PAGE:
Talking about an idea might present it to the “real world”, but only through action will it achieve any of its potential. Only through action will it start to interact with the system of the world. Only through action will the idea make an impact.

For 36 years I’ve walked around thinking that I’ve been giving birth to ideas and setting them free into the world. What I’ve actually been doing is taking goldfish out of a small, private tank, putting them on a table to show people how marvellous they are, and letting them drown in the air.

Because that’s what happens to ideas without action: they die.

Talking might get the goldfish out of your personal tank so you can show another person or two, but it’s only action which gets it into a larger, more public aquarium, where it can grow and flourish.

It’s not difficult to see why my particular pattern of behaviour was easy to establish — action requires more effort than talking. It requires much more energy to build a public aquarium than it does to just scoop a fish out of water and leave it to flap about on the table.

Action requires energy, focus, resource and intent — but in the end it’s worth it.

So this article is the first aquarium. It’s not particularly well crafted, or beautiful, but hopefully it holds water. Hopefully it holds fish.

Hopefully it stands as a tiny, idea-filled monument to action, and my desire to not spend the next thirty-six years, killing goldfish.

Delusion Smoothie

If self-delusion were an Olympic sport, I’d be on the podium with a gold medal around my neck, fist in the air like a Black Panther. I’m not black, or a panther, but that’s kind of the idea in this sport.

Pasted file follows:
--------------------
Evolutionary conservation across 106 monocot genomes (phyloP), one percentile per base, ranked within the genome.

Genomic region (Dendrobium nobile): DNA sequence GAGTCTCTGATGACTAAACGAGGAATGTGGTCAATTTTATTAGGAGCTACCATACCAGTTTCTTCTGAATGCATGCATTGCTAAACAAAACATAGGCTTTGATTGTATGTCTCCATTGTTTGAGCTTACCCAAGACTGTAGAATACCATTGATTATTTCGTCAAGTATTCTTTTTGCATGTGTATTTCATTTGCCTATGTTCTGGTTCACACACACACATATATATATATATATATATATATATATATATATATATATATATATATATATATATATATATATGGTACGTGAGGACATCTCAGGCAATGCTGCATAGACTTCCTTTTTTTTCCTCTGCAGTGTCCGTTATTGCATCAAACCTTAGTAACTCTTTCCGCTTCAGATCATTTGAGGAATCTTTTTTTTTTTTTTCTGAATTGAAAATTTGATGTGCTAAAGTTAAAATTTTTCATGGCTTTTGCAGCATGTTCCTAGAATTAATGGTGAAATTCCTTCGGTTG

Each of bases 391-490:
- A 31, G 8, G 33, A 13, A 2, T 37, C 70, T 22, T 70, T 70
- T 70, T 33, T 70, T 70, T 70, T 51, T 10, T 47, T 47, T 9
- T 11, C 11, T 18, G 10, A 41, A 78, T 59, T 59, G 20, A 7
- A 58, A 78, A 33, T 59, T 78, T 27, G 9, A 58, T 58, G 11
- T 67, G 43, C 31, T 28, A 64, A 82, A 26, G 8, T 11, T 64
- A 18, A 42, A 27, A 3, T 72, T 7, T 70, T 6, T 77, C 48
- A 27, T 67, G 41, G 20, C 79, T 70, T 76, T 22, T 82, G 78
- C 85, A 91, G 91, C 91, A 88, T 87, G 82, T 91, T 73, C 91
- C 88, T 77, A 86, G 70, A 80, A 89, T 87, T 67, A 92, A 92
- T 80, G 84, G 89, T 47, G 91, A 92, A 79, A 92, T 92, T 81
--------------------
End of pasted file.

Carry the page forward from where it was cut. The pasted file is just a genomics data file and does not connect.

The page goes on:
I can convince myself that a dawdle is a jog, that a light dusting is an adequate clean, and that reading for 20 mins each day should be considered “work” because in 2005 I wrote two jokes about video games.

This is why I love breakfast, it’s the ultimate meal for hardcore delusionists. So many foods that in years gone by would have been firmly entrenched in the “only occasionally” section of the food pyramid, that would have been locked inside the sweet, fatty apex that crowns the foundation of boring root vegetables, fruit and lean meats; have somehow worked their way down to the more acceptable sections in what must surely be nutritional voodoo, pure and simple.

Smoothies, muffins and banana-bread (aka milkshakes, cup-cakes and banana-CAKE) have all been making appearances in the AM, littering the desks of office-workers around the world, too strapped for time to eat a bowl of muesli at home before work.
Is it any wonder that we’re living in the fattest countries on Earth? Not when we’re all jamming cake and milkshakes into our face-holes before the clock has even struck nine.

Now a normal, socially conscious person might feel the urge to speak out against this madness that we’re engaging in, but I freaking love it. Back in the eighties I use to have to subtly sneak an extra spoonful of brown sugar, past my Mum and onto my Weet-Bix each morning in order to satisfy the sugar craving that will ultimately cripple me with type two diabetes; but now I just say “I’ll have a banana smoothie please”.

Everybody loves smoothies, and rightly so, they’re amazing. Some love the fruity taste, some love the cold freshness of the milk, but I best love the moment that I spend each morning, deluding myself that a drink with ice-cream in it is the cornerstone of a healthy breakfast. Yum!

– Fatty Valentine